China Domestic Prices: Referencing China Metals Weekly, as of March 29th month on month (m/m) long product prices were mostly down. Rebar was the exception rising 2.9% to $491 per tonne. Channel, 16# was down 2.0% m/m but was up by 48% on a year over year comparison. Beam, 25# fell 4.8% w/w, but remains 41% higher than one year ago. Wire rod ticked down 0.7% however prices moved up 43.0% over the year. Hot rolled coil prices have been declining and on a m/m basis were down 8.1% m/m reaching $486 per tonne.

china-metals-weekly-fig1Figure 1 illustrates the pricing history of Chinese pricing from 2015 to present. Prices bottomed-out on December 2015 at $230, then rose sharply topping-out at $416 in May 2016 before collapsing once again. The subsequent bottom occurred the first week of June 2016 at $270. Since then prices have exhibited a fairly steady advance, levelling at an average of $487 over the past five week interval.

china-metals-weekly-fig2Figures 2 and Figure 3 show the recent history for Chinese wire rod and merchant products respectfully. Both of these charts reveal a near mirror image of the rebar chart, rising and falling in lock-step with one another. Current pricing on March 29th for 50# angle was $494 per tonne, 25# beam at $477, $481 for 16# channel and $468 per tonne for 6.5mm rod. Higher raw material costs (coking coal, scrap and iron ore), together with stronger domestic demand and a number of pollution related restrictions have triggered these price increases.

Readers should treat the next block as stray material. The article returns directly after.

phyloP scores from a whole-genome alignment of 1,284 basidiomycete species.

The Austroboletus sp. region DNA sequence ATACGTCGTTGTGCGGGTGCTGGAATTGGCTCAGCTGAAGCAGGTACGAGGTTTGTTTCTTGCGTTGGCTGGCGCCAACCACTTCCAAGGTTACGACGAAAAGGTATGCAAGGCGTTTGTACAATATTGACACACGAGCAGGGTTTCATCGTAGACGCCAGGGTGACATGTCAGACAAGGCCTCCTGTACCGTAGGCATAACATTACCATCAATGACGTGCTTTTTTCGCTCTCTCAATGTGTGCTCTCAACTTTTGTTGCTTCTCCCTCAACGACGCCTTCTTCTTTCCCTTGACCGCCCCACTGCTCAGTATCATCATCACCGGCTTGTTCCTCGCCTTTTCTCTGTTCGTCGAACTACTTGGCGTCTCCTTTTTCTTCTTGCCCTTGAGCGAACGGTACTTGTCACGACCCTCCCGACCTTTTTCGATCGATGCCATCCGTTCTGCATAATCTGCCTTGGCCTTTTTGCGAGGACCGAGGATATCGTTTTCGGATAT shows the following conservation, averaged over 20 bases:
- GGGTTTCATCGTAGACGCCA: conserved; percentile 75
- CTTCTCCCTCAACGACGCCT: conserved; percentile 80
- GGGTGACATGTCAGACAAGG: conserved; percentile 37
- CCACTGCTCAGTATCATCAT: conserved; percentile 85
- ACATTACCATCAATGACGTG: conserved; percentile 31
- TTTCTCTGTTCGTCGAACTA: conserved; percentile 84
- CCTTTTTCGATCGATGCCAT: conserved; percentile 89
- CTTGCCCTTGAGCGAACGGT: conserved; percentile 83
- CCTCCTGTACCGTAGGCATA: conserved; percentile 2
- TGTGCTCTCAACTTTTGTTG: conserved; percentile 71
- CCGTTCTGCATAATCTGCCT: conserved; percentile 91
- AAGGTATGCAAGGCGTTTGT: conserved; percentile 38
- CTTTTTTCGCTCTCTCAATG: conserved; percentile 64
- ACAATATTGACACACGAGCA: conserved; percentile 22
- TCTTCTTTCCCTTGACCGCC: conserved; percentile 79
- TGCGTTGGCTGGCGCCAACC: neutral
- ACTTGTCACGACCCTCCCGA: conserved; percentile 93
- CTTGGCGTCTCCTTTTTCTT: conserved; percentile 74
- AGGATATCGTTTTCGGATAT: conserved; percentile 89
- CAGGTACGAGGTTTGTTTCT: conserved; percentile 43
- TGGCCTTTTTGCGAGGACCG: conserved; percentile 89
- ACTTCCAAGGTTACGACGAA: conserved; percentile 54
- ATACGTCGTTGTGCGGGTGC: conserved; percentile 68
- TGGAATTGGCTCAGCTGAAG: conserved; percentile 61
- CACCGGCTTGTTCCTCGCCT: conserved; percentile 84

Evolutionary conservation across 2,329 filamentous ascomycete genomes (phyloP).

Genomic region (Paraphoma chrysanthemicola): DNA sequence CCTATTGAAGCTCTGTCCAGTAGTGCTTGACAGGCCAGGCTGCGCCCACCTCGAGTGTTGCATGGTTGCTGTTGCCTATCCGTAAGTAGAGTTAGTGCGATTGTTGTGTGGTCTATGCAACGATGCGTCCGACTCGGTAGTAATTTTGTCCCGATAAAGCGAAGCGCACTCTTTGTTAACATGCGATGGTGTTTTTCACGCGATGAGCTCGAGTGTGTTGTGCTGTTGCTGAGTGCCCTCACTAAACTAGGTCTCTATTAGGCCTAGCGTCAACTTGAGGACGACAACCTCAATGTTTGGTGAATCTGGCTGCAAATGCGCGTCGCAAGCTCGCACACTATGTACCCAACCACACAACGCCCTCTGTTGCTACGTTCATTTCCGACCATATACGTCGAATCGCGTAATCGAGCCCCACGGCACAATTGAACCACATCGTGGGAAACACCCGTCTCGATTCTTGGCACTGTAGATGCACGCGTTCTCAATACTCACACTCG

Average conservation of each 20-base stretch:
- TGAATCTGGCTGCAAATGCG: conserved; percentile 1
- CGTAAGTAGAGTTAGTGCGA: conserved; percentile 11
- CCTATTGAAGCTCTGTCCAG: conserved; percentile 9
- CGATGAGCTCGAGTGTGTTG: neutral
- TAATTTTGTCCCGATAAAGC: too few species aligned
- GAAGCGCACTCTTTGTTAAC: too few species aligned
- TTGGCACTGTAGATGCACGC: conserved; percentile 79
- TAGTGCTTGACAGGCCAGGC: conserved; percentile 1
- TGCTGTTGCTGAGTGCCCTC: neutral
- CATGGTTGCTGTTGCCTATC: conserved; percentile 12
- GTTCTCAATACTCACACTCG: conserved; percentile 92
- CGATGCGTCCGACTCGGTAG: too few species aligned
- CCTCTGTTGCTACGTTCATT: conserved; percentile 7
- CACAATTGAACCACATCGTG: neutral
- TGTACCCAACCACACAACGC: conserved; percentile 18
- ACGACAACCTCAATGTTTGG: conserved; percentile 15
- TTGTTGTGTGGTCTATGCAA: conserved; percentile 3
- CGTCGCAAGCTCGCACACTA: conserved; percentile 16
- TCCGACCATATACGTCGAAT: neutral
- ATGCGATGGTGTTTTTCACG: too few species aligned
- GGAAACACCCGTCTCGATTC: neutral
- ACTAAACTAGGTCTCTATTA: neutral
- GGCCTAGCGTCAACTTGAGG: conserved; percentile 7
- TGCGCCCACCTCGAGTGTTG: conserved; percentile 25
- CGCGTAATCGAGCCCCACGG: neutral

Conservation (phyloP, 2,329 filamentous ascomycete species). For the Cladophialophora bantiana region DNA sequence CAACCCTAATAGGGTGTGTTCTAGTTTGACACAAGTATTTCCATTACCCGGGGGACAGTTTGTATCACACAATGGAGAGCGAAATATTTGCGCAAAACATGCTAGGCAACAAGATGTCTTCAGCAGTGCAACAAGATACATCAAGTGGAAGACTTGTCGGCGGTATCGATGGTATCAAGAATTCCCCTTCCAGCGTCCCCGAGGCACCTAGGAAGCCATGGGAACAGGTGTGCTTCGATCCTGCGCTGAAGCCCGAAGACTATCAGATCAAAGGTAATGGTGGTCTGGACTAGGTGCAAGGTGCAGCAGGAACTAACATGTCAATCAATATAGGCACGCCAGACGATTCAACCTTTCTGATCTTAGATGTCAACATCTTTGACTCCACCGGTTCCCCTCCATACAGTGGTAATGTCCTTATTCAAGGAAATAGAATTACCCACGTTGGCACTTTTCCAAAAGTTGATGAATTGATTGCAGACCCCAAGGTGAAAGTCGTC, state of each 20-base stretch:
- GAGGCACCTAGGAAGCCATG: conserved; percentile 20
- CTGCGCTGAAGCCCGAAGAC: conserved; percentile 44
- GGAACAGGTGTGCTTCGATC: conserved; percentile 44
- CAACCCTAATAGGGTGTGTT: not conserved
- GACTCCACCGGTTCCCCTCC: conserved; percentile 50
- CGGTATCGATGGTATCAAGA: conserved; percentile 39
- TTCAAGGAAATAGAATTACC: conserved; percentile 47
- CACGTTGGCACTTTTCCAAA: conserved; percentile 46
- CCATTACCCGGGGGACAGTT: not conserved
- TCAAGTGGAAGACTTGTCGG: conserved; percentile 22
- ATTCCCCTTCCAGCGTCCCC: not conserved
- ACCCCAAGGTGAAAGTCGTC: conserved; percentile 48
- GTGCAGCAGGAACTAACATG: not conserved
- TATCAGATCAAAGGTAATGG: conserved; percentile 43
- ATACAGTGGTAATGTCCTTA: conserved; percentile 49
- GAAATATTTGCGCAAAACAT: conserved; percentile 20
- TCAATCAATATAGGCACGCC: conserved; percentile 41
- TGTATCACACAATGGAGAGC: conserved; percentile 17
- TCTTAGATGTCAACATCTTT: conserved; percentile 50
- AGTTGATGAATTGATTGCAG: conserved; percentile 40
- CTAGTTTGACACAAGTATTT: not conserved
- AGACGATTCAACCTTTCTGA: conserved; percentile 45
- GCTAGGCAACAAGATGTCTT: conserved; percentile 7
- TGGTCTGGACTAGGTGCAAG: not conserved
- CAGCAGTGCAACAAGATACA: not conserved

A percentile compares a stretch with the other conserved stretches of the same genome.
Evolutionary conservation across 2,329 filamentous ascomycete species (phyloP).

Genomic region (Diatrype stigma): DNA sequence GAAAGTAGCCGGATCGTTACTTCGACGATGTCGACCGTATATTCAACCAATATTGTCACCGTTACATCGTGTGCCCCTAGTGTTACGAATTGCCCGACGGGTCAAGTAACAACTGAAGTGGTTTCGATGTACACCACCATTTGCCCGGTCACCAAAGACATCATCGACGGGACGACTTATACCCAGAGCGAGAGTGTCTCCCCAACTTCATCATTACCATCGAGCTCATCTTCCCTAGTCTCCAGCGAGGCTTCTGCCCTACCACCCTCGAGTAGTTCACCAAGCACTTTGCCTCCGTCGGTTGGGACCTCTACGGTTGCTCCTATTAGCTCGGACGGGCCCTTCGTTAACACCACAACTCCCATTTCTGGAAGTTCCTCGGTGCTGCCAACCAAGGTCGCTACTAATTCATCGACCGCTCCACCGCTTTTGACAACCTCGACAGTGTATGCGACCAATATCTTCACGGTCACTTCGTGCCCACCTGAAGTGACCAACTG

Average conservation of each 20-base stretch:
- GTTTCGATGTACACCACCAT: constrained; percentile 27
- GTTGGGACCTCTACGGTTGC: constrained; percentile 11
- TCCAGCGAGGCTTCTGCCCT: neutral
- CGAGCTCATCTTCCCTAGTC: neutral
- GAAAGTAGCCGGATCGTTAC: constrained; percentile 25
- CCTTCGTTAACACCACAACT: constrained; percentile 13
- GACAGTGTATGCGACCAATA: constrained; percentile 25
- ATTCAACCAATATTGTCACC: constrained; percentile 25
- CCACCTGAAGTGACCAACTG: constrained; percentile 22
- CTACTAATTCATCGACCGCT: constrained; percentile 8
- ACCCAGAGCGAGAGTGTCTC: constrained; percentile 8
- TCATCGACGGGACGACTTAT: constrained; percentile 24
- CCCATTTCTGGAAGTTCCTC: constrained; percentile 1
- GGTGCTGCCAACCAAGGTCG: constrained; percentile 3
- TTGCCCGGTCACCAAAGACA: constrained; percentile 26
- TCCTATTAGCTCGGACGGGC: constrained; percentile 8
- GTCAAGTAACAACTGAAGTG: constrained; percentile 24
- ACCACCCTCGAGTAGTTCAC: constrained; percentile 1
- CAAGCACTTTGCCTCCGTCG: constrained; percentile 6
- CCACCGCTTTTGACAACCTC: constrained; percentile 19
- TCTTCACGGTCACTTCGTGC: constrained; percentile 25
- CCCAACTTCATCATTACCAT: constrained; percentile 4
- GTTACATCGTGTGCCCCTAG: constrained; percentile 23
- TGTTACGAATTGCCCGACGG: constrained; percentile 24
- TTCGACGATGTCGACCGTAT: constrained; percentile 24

china-metals-weekly-fig3China Metals Weekly reports that as the weather turns warmer, the demand for construction steel is showing signs of recovery. However as demand picks up so will steel mills production, keeping a lid on pricing. In addition, the intensified regulation on the real estate market and the withdrawal of monetary easing policy will lead to a wait and see attitude among steel traders.

At Gerdau we keep a keen-eye on Chinese steel production and pricing. China produces close to 50% of the world’s steel and as a result has a massive influence on global steel trade patterns.  Imported steel volume and pricing has an influence on domestic steel so we routinely monitor it.